Given the above options, it seems likely that the Russian aggression in Ukraine will continue as long as Putin rules the Kremlin (with possible brief cease fire interludes between fighting aimed at delaying sanctions intensification). Peace is simply not in the Russian President’s interest. Having allowed the crisis to degenerate to its current state, the West’s (and Ukraine’s) desire to avoid war now rests solely on the hope that sanctions may eventually lead to the collapse of the Putin regime, and to a change of power in Russia.

Regime change scenarios

How will Putin’s regime collapse and with what consequences? How could events play out? The following scenarios can be judged as more/less likely, but each deserves to be acknowledged – after-all, a year ago, few would have predicted that the world would be on the brink of war. Presumably, if we understand the possible scenarios, achieving “checkmate” (i.e. a world of trade rather than a world of imperial conquest and power politics) will be easier. We present them here together with a subjective (viewed from Kyiv) assessment of their likelihood:

The economic revolt scenario

From a western perspective, sanctions-induced economic decline logically should lead to political upheaval. However, students of Russian history know that in Russia, impoverishment very rarely leads to public discontent. The majority of Russians (the urban working class, and particularly rural residents) can survive in poverty for a very long time. These people become accustomed to decreasing living standards, and are not willing to “destroy the foundations of society” (whatever these may be: church, state, party, czar, etc.) for the sake of prosperity. In the few historical cases when such a revolt has occurred, the “masses” have followed an ascendant alternative leader (e.g. Pugachev, Antonov, Lenin). No such charismatic leader capable of countering Putin is visible in Russia, nor can he/she appear while the state controls all media, and suppresses alternative political discourse. We exclude this scenario as impossible.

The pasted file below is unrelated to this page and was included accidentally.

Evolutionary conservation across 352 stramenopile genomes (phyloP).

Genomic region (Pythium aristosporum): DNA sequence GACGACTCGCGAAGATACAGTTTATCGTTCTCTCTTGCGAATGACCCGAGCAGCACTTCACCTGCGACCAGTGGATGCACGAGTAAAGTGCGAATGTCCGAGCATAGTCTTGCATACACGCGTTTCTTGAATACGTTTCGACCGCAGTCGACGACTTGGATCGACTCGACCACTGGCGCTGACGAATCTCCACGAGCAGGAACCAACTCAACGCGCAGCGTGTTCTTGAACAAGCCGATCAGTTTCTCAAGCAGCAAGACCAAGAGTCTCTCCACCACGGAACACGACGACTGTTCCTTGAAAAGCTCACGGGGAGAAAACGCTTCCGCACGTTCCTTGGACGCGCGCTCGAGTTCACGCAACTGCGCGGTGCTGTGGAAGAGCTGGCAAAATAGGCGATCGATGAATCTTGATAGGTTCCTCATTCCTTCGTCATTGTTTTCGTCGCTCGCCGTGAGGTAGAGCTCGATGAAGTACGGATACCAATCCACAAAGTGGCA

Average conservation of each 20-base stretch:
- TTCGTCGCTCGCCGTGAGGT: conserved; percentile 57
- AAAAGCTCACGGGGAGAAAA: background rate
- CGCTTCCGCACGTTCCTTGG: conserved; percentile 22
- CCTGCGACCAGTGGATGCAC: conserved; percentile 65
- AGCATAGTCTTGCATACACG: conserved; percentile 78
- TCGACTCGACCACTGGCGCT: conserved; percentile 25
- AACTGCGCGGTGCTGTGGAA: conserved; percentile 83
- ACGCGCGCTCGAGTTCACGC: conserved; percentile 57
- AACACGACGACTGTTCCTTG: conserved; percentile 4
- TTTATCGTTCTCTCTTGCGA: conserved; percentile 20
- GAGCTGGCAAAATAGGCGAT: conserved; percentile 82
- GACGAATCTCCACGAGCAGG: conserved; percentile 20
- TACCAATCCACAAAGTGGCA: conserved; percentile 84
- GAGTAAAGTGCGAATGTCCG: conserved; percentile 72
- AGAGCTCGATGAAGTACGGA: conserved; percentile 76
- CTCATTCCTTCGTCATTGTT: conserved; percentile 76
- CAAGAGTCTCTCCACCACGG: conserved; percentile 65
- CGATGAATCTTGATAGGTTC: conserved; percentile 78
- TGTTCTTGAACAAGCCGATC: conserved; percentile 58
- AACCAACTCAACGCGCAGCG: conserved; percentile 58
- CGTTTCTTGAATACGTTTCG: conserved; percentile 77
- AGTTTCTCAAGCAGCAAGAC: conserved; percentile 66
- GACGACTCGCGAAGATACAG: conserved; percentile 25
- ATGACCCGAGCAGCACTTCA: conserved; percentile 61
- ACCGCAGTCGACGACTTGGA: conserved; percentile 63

The middle class revolution scenario

Putin has made no secret of his fear of a Maidan-style revolt developing in Russia. Such a middle-class revolution requires independent media and developed (or at least nascent) civil society institutions, as well as opportunities for public discussions of a country’s development trajectory. Russia has none of these. As witnessed during the Navalny protests in January 2015, the Russian middle class is weak and atomized, meaning that anything similar to Ukraine’s Maidan (a mass protest organized in Kyiv and other cities by middle class professionals and students against a corrupt pro-Russian government in Nov 2013 – Feb 2014) is impossible in Russia. As long as Russia’s economy remains resource dependent, with massive numbers of high human capital émigrés leaving the country to seek a better life elsewhere, there is no point in considering this scenario.

Towards a proactive Russia policy: What constitutes checkmate?
As long as Russia’s economy remains resource dependent, with massive numbers of high human capital émigrés leaving the country to seek a better life elsewhere, there is no point in considering this scenario. Photo Credit: Gazprom

The oligarchs revolt scenario.

Alas, this scenario is highly improbable as well. Unlike the oligarchs of the 1990’s, today’s leaders of Russia’s large corporations are largely dependent on Putin. The “Semibankirschina”, a group of the most powerful independent oligarchs that supported president Yeltsin while he was in office, is long gone. For an oligarchic revolution to be possible, big business must enjoy a symbiotic relationship with the state while maintaining its relative autonomy. In such a state, oligarchs own media outlets that could potentially be used to rally the masses to oppose the regime, and they control factions in parliament that can potentially develop into alternative nodes of power. During the past 15 years, Putin has successfully purged those oligarchs who once supported Yeltsin from power, and his inner circle of economic managers is fully submissive. Such people do not lead revolts. They support the boss as long as possible, and then quietly run away trying to save themselves once support becomes impossible.

During recent months Putin has tightened his inner circle within the Kremlin. We see no potentially disloyal individual within that circle who could effect a “Palace coup”, and as the above scenario analysis suggests, the probability of revolution (i.e. Moscow-centred mass protests aimed at changing the government) is also very low. We therefore conclude that Putin’s regime will not collapse in Moscow. Its vulnerabilities are to be sought in the regions of Russia.

The disintegration scenario